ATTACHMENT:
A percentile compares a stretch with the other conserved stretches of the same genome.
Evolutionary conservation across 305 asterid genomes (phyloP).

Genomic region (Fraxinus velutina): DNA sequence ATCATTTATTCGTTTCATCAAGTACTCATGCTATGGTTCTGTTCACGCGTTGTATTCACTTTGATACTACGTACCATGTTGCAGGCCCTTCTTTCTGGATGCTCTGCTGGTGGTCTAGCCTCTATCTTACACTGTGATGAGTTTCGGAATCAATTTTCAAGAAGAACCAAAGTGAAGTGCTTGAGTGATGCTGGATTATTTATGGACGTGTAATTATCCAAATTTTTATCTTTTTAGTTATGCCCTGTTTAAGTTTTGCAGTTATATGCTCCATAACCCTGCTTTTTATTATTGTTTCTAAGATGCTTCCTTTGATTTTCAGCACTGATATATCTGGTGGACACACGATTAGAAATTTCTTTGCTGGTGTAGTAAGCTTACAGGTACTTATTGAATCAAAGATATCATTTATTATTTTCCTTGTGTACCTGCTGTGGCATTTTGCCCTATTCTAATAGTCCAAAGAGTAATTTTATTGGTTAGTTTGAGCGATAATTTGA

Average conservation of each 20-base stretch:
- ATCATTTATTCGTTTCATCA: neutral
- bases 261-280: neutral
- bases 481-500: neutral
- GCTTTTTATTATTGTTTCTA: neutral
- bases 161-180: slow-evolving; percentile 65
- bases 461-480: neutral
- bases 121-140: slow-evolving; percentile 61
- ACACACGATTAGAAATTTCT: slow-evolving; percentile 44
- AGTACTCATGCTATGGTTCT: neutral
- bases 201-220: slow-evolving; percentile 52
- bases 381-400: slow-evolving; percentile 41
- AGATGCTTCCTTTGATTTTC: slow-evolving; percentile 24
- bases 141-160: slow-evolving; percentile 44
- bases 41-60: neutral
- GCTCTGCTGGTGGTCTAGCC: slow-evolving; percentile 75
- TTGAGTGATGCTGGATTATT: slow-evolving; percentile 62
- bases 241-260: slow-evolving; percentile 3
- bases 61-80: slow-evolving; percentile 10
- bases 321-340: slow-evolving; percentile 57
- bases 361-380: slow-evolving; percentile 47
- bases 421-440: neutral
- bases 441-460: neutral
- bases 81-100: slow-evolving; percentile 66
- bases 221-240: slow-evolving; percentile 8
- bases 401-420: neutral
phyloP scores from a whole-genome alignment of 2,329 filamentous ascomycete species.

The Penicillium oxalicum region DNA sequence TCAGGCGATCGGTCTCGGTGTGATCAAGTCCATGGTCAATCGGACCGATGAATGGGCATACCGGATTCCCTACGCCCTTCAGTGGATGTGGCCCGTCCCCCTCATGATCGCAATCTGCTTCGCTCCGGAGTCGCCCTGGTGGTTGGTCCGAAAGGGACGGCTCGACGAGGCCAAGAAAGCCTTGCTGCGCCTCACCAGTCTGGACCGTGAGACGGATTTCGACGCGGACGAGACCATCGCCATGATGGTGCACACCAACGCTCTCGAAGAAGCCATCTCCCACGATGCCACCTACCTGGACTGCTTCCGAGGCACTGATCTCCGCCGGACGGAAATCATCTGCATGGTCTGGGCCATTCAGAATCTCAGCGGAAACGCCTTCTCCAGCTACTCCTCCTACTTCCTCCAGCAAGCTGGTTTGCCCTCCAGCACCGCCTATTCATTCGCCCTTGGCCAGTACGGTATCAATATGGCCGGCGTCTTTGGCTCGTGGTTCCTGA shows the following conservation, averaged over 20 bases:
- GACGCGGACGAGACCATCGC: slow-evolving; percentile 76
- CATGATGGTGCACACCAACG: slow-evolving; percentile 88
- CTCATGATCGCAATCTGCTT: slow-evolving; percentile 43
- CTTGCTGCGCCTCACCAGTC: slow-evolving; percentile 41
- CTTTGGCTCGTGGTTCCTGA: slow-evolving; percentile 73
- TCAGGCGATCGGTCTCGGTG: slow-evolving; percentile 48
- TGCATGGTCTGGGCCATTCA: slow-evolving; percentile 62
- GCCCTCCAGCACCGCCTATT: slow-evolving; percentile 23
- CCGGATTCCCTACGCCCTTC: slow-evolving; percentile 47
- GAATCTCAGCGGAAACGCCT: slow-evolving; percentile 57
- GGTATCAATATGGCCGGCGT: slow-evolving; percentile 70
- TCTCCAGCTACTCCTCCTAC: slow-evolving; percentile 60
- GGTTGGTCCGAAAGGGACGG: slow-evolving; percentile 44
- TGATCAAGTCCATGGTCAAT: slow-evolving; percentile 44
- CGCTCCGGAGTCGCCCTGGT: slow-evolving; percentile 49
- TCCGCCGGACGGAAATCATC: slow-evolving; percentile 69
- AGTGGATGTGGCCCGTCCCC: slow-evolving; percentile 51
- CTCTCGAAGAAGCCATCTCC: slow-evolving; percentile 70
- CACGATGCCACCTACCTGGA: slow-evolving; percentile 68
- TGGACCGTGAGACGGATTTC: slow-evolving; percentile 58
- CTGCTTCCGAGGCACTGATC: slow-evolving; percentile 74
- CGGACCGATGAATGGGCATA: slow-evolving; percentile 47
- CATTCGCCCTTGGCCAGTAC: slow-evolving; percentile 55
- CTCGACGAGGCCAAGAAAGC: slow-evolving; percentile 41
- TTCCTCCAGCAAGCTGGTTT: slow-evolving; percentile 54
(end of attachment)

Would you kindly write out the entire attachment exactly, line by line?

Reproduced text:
A percentile compares a stretch with the other conserved stretches of the same genome.
Evolutionary conservation across 305 asterid genomes (phyloP).

Genomic region (Fraxinus velutina): DNA sequence ATCATTTATTCGTTTCATCAAGTACTCATGCTATGGTTCTGTTCACGCGTTGTATTCACTTTGATACTACGTACCATGTTGCAGGCCCTTCTTTCTGGATGCTCTGCTGGTGGTCTAGCCTCTATCTTACACTGTGATGAGTTTCGGAATCAATTTTCAAGAAGAACCAAAGTGAAGTGCTTGAGTGATGCTGGATTATTTATGGACGTGTAATTATCCAAATTTTTATCTTTTTAGTTATGCCCTGTTTAAGTTTTGCAGTTATATGCTCCATAACCCTGCTTTTTATTATTGTTTCTAAGATGCTTCCTTTGATTTTCAGCACTGATATATCTGGTGGACACACGATTAGAAATTTCTTTGCTGGTGTAGTAAGCTTACAGGTACTTATTGAATCAAAGATATCATTTATTATTTTCCTTGTGTACCTGCTGTGGCATTTTGCCCTATTCTAATAGTCCAAAGAGTAATTTTATTGGTTAGTTTGAGCGATAATTTGA

Average conservation of each 20-base stretch:
- ATCATTTATTCGTTTCATCA: neutral
- bases 261-280: neutral
- bases 481-500: neutral
- GCTTTTTATTATTGTTTCTA: neutral
- bases 161-180: slow-evolving; percentile 65
- bases 461-480: neutral
- bases 121-140: slow-evolving; percentile 61
- ACACACGATTAGAAATTTCT: slow-evolving; percentile 44
- AGTACTCATGCTATGGTTCT: neutral
- bases 201-220: slow-evolving; percentile 52
- bases 381-400: slow-evolving; percentile 41
- AGATGCTTCCTTTGATTTTC: slow-evolving; percentile 24
- bases 141-160: slow-evolving; percentile 44
- bases 41-60: neutral
- GCTCTGCTGGTGGTCTAGCC: slow-evolving; percentile 75
- TTGAGTGATGCTGGATTATT: slow-evolving; percentile 62
- bases 241-260: slow-evolving; percentile 3
- bases 61-80: slow-evolving; percentile 10
- bases 321-340: slow-evolving; percentile 57
- bases 361-380: slow-evolving; percentile 47
- bases 421-440: neutral
- bases 441-460: neutral
- bases 81-100: slow-evolving; percentile 66
- bases 221-240: slow-evolving; percentile 8
- bases 401-420: neutral
phyloP scores from a whole-genome alignment of 2,329 filamentous ascomycete species.

The Penicillium oxalicum region DNA sequence TCAGGCGATCGGTCTCGGTGTGATCAAGTCCATGGTCAATCGGACCGATGAATGGGCATACCGGATTCCCTACGCCCTTCAGTGGATGTGGCCCGTCCCCCTCATGATCGCAATCTGCTTCGCTCCGGAGTCGCCCTGGTGGTTGGTCCGAAAGGGACGGCTCGACGAGGCCAAGAAAGCCTTGCTGCGCCTCACCAGTCTGGACCGTGAGACGGATTTCGACGCGGACGAGACCATCGCCATGATGGTGCACACCAACGCTCTCGAAGAAGCCATCTCCCACGATGCCACCTACCTGGACTGCTTCCGAGGCACTGATCTCCGCCGGACGGAAATCATCTGCATGGTCTGGGCCATTCAGAATCTCAGCGGAAACGCCTTCTCCAGCTACTCCTCCTACTTCCTCCAGCAAGCTGGTTTGCCCTCCAGCACCGCCTATTCATTCGCCCTTGGCCAGTACGGTATCAATATGGCCGGCGTCTTTGGCTCGTGGTTCCTGA shows the following conservation, averaged over 20 bases:
- GACGCGGACGAGACCATCGC: slow-evolving; percentile 76
- CATGATGGTGCACACCAACG: slow-evolving; percentile 88
- CTCATGATCGCAATCTGCTT: slow-evolving; percentile 43
- CTTGCTGCGCCTCACCAGTC: slow-evolving; percentile 41
- CTTTGGCTCGTGGTTCCTGA: slow-evolving; percentile 73
- TCAGGCGATCGGTCTCGGTG: slow-evolving; percentile 48
- TGCATGGTCTGGGCCATTCA: slow-evolving; percentile 62
- GCCCTCCAGCACCGCCTATT: slow-evolving; percentile 23
- CCGGATTCCCTACGCCCTTC: slow-evolving; percentile 47
- GAATCTCAGCGGAAACGCCT: slow-evolving; percentile 57
- GGTATCAATATGGCCGGCGT: slow-evolving; percentile 70
- TCTCCAGCTACTCCTCCTAC: slow-evolving; percentile 60
- GGTTGGTCCGAAAGGGACGG: slow-evolving; percentile 44
- TGATCAAGTCCATGGTCAAT: slow-evolving; percentile 44
- CGCTCCGGAGTCGCCCTGGT: slow-evolving; percentile 49
- TCCGCCGGACGGAAATCATC: slow-evolving; percentile 69
- AGTGGATGTGGCCCGTCCCC: slow-evolving; percentile 51
- CTCTCGAAGAAGCCATCTCC: slow-evolving; percentile 70
- CACGATGCCACCTACCTGGA: slow-evolving; percentile 68
- TGGACCGTGAGACGGATTTC: slow-evolving; percentile 58
- CTGCTTCCGAGGCACTGATC: slow-evolving; percentile 74
- CGGACCGATGAATGGGCATA: slow-evolving; percentile 47
- CATTCGCCCTTGGCCAGTAC: slow-evolving; percentile 55
- CTCGACGAGGCCAAGAAAGC: slow-evolving; percentile 41
- TTCCTCCAGCAAGCTGGTTT: slow-evolving; percentile 54